Outpatient Surgery Magazine

Obamacare, You're Fired - December 2016 - Subscribe to Outpatient Surgery Magazine

Outpatient Surgery Magazine, providing current information on Surgical Services, Surgical Facility Administration, Outpatient Surgery News and Trends, OR Excellence and more.

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Page 77 of 132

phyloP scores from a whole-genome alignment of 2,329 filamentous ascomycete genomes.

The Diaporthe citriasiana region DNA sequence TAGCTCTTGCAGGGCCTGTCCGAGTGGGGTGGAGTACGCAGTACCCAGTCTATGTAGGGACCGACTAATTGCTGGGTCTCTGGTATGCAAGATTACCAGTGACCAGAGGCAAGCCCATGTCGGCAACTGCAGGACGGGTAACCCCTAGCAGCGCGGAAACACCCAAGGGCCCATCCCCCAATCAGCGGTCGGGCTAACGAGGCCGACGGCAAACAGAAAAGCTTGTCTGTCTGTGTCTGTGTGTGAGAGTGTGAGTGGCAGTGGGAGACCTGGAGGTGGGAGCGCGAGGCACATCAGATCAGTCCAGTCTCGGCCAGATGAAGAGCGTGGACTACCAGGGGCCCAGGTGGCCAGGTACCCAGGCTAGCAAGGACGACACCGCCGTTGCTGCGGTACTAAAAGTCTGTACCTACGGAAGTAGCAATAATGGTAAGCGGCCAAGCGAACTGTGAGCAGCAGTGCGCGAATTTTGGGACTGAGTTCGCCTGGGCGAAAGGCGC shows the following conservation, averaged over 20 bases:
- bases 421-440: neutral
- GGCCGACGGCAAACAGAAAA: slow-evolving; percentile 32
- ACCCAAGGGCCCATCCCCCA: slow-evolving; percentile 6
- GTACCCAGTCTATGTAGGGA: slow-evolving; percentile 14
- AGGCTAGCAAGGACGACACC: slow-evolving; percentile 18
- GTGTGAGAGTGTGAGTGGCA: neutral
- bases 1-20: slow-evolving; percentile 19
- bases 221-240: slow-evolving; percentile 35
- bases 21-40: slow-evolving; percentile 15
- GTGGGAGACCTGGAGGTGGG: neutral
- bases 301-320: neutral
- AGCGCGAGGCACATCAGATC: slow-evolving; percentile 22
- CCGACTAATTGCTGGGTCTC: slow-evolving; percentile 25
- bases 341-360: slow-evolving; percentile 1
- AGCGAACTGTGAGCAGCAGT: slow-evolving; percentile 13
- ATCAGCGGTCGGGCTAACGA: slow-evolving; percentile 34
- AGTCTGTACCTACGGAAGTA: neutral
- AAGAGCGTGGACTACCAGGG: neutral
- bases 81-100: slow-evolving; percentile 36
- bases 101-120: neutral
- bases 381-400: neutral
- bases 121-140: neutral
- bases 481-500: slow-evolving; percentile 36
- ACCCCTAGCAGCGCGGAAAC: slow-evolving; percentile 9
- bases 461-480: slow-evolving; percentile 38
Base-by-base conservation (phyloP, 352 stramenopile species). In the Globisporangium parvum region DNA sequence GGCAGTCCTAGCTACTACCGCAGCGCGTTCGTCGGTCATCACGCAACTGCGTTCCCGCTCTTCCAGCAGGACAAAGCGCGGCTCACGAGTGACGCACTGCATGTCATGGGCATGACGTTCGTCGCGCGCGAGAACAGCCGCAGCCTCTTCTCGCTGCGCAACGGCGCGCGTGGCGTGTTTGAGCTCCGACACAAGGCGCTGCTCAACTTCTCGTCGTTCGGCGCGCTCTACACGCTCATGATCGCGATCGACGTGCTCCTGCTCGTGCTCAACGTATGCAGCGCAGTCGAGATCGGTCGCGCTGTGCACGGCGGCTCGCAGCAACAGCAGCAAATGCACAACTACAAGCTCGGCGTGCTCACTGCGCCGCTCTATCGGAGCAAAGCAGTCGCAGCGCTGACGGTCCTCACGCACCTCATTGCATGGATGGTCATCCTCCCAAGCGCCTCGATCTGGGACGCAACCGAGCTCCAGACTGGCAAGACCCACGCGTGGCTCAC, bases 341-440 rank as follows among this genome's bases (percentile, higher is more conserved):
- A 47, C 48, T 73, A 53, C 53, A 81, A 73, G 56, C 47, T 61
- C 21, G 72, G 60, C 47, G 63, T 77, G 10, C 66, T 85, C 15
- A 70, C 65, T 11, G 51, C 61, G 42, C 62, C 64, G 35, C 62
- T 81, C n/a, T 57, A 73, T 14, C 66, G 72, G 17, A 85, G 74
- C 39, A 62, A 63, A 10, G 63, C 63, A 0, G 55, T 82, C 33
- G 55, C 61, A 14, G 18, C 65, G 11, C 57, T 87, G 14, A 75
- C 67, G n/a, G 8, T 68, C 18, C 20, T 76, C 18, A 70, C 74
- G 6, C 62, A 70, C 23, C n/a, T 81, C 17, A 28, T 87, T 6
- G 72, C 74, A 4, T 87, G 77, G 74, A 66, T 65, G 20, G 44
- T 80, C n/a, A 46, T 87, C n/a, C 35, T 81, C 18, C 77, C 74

all of your surgeons to agree on using one type of mesh. You'll likely never get down to stocking a single type of mesh for all of your patients. Hernia cases are complex and require different weights and sizes depending on several factors, like the patient's weight, where the hernia is located, how contaminated the site is and the surgeon's pref- erence. For example, in your standard inguinal repair, a surgeon may use a lightweight synthetic option. But for cases where there's con- tamination, a biologic may be the way to go, or maybe even the new hybrid bio-synthetic option. You may not be able to limit your inventory to one mesh, but you could try to limit it to 1 or 2 manufacturers. Don't make this decision from the top and expect surgeons to comply. Ask your surgeons which meshes they use and why. Understand how the mesh impacts patient care — no surgeon is going to compromise on that just to save a few bucks. During this conversation you may find they use a mesh simply because that's what they used in their residency and that they are interested in trying other options. Brand names may vary, but types of mesh are often similar to one another, though their prices may vary by hundreds of dollars. An effective way to get your surgeons on board is to show them cost data. They may not like the idea of abandoning their preferred brand, but once you show them an Excel spreadsheet that lays out how their box of synthetic, lightweight mesh is $500 more than one that is identical in appearance and quality, there's a good chance they'll change their minds. If a surgeon is using a biologic simply because he feels it's the best, but doesn't have the data to back it up, it's fair to suggest testing a more affordable option and comparing outcomes. Weighing the cost of the device with patients' outcomes, whether you're talking about her- nia mesh or surgical robots, is the only way to measure the true value 7 8 • O U T PA T I E N T S U R G E R Y M A G A Z I N E • D E C E M B E R 2 0 1 6

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